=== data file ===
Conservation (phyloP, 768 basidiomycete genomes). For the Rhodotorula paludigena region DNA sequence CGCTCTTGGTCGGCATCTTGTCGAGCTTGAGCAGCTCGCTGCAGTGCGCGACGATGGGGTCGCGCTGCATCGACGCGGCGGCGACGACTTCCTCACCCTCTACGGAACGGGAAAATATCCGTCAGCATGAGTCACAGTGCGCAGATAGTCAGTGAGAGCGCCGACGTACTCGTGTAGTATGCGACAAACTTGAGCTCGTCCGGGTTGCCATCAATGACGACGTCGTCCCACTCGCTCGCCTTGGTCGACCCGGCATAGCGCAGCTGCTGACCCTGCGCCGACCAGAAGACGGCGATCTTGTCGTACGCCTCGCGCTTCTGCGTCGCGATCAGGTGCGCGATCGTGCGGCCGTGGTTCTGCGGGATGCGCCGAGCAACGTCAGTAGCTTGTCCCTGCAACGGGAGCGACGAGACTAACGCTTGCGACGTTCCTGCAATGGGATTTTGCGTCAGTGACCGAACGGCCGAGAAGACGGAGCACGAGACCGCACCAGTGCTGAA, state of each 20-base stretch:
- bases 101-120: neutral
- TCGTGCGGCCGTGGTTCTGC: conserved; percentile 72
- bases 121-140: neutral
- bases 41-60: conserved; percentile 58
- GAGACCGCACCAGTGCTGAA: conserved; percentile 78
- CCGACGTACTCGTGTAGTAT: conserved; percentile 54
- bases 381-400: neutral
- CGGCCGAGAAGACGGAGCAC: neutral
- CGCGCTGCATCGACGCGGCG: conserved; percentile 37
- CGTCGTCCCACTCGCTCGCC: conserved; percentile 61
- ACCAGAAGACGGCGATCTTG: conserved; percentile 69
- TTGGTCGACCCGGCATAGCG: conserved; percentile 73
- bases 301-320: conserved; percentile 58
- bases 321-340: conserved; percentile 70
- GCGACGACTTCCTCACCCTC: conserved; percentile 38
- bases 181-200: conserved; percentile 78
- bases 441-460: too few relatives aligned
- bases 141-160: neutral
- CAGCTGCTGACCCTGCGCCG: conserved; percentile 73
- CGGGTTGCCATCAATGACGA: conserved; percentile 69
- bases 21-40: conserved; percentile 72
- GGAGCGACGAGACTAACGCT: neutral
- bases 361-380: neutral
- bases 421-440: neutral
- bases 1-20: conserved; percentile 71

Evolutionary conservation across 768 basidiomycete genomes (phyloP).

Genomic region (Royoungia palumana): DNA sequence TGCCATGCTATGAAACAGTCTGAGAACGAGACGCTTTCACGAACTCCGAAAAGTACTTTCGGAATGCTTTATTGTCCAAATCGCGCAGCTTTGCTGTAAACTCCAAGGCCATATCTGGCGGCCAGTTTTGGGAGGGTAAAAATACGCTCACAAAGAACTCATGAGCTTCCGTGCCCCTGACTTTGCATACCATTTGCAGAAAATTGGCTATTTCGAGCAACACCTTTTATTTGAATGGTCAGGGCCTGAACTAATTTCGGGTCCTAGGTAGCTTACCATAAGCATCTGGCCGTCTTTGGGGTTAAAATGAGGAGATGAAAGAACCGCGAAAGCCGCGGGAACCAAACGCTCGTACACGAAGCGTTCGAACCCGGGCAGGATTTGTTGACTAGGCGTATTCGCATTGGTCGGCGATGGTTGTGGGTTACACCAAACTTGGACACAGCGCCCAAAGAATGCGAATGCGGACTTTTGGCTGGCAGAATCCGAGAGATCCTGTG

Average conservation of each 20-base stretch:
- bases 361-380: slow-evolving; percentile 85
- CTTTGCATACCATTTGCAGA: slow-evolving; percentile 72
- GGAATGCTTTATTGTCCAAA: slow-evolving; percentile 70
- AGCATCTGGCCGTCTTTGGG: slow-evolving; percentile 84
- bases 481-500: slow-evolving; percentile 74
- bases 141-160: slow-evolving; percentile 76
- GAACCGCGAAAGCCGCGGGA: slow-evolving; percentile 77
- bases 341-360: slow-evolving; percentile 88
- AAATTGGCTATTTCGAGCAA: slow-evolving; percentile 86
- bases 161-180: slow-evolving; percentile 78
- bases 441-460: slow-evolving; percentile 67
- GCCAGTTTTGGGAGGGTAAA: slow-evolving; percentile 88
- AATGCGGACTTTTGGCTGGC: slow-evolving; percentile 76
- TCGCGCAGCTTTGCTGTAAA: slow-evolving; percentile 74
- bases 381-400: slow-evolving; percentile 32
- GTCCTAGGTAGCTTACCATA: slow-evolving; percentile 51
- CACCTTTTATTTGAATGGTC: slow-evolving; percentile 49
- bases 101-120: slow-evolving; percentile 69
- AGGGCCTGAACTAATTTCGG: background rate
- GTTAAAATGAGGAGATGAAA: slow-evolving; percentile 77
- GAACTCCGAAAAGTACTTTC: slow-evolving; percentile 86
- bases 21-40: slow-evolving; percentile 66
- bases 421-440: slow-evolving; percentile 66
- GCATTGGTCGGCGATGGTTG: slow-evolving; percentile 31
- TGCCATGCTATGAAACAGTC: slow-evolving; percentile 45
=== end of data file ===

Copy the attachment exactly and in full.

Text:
Conservation (phyloP, 768 basidiomycete genomes). For the Rhodotorula paludigena region DNA sequence CGCTCTTGGTCGGCATCTTGTCGAGCTTGAGCAGCTCGCTGCAGTGCGCGACGATGGGGTCGCGCTGCATCGACGCGGCGGCGACGACTTCCTCACCCTCTACGGAACGGGAAAATATCCGTCAGCATGAGTCACAGTGCGCAGATAGTCAGTGAGAGCGCCGACGTACTCGTGTAGTATGCGACAAACTTGAGCTCGTCCGGGTTGCCATCAATGACGACGTCGTCCCACTCGCTCGCCTTGGTCGACCCGGCATAGCGCAGCTGCTGACCCTGCGCCGACCAGAAGACGGCGATCTTGTCGTACGCCTCGCGCTTCTGCGTCGCGATCAGGTGCGCGATCGTGCGGCCGTGGTTCTGCGGGATGCGCCGAGCAACGTCAGTAGCTTGTCCCTGCAACGGGAGCGACGAGACTAACGCTTGCGACGTTCCTGCAATGGGATTTTGCGTCAGTGACCGAACGGCCGAGAAGACGGAGCACGAGACCGCACCAGTGCTGAA, state of each 20-base stretch:
- bases 101-120: neutral
- TCGTGCGGCCGTGGTTCTGC: conserved; percentile 72
- bases 121-140: neutral
- bases 41-60: conserved; percentile 58
- GAGACCGCACCAGTGCTGAA: conserved; percentile 78
- CCGACGTACTCGTGTAGTAT: conserved; percentile 54
- bases 381-400: neutral
- CGGCCGAGAAGACGGAGCAC: neutral
- CGCGCTGCATCGACGCGGCG: conserved; percentile 37
- CGTCGTCCCACTCGCTCGCC: conserved; percentile 61
- ACCAGAAGACGGCGATCTTG: conserved; percentile 69
- TTGGTCGACCCGGCATAGCG: conserved; percentile 73
- bases 301-320: conserved; percentile 58
- bases 321-340: conserved; percentile 70
- GCGACGACTTCCTCACCCTC: conserved; percentile 38
- bases 181-200: conserved; percentile 78
- bases 441-460: too few relatives aligned
- bases 141-160: neutral
- CAGCTGCTGACCCTGCGCCG: conserved; percentile 73
- CGGGTTGCCATCAATGACGA: conserved; percentile 69
- bases 21-40: conserved; percentile 72
- GGAGCGACGAGACTAACGCT: neutral
- bases 361-380: neutral
- bases 421-440: neutral
- bases 1-20: conserved; percentile 71

Evolutionary conservation across 768 basidiomycete genomes (phyloP).

Genomic region (Royoungia palumana): DNA sequence TGCCATGCTATGAAACAGTCTGAGAACGAGACGCTTTCACGAACTCCGAAAAGTACTTTCGGAATGCTTTATTGTCCAAATCGCGCAGCTTTGCTGTAAACTCCAAGGCCATATCTGGCGGCCAGTTTTGGGAGGGTAAAAATACGCTCACAAAGAACTCATGAGCTTCCGTGCCCCTGACTTTGCATACCATTTGCAGAAAATTGGCTATTTCGAGCAACACCTTTTATTTGAATGGTCAGGGCCTGAACTAATTTCGGGTCCTAGGTAGCTTACCATAAGCATCTGGCCGTCTTTGGGGTTAAAATGAGGAGATGAAAGAACCGCGAAAGCCGCGGGAACCAAACGCTCGTACACGAAGCGTTCGAACCCGGGCAGGATTTGTTGACTAGGCGTATTCGCATTGGTCGGCGATGGTTGTGGGTTACACCAAACTTGGACACAGCGCCCAAAGAATGCGAATGCGGACTTTTGGCTGGCAGAATCCGAGAGATCCTGTG

Average conservation of each 20-base stretch:
- bases 361-380: slow-evolving; percentile 85
- CTTTGCATACCATTTGCAGA: slow-evolving; percentile 72
- GGAATGCTTTATTGTCCAAA: slow-evolving; percentile 70
- AGCATCTGGCCGTCTTTGGG: slow-evolving; percentile 84
- bases 481-500: slow-evolving; percentile 74
- bases 141-160: slow-evolving; percentile 76
- GAACCGCGAAAGCCGCGGGA: slow-evolving; percentile 77
- bases 341-360: slow-evolving; percentile 88
- AAATTGGCTATTTCGAGCAA: slow-evolving; percentile 86
- bases 161-180: slow-evolving; percentile 78
- bases 441-460: slow-evolving; percentile 67
- GCCAGTTTTGGGAGGGTAAA: slow-evolving; percentile 88
- AATGCGGACTTTTGGCTGGC: slow-evolving; percentile 76
- TCGCGCAGCTTTGCTGTAAA: slow-evolving; percentile 74
- bases 381-400: slow-evolving; percentile 32
- GTCCTAGGTAGCTTACCATA: slow-evolving; percentile 51
- CACCTTTTATTTGAATGGTC: slow-evolving; percentile 49
- bases 101-120: slow-evolving; percentile 69
- AGGGCCTGAACTAATTTCGG: background rate
- GTTAAAATGAGGAGATGAAA: slow-evolving; percentile 77
- GAACTCCGAAAAGTACTTTC: slow-evolving; percentile 86
- bases 21-40: slow-evolving; percentile 66
- bases 421-440: slow-evolving; percentile 66
- GCATTGGTCGGCGATGGTTG: slow-evolving; percentile 31
- TGCCATGCTATGAAACAGTC: slow-evolving; percentile 45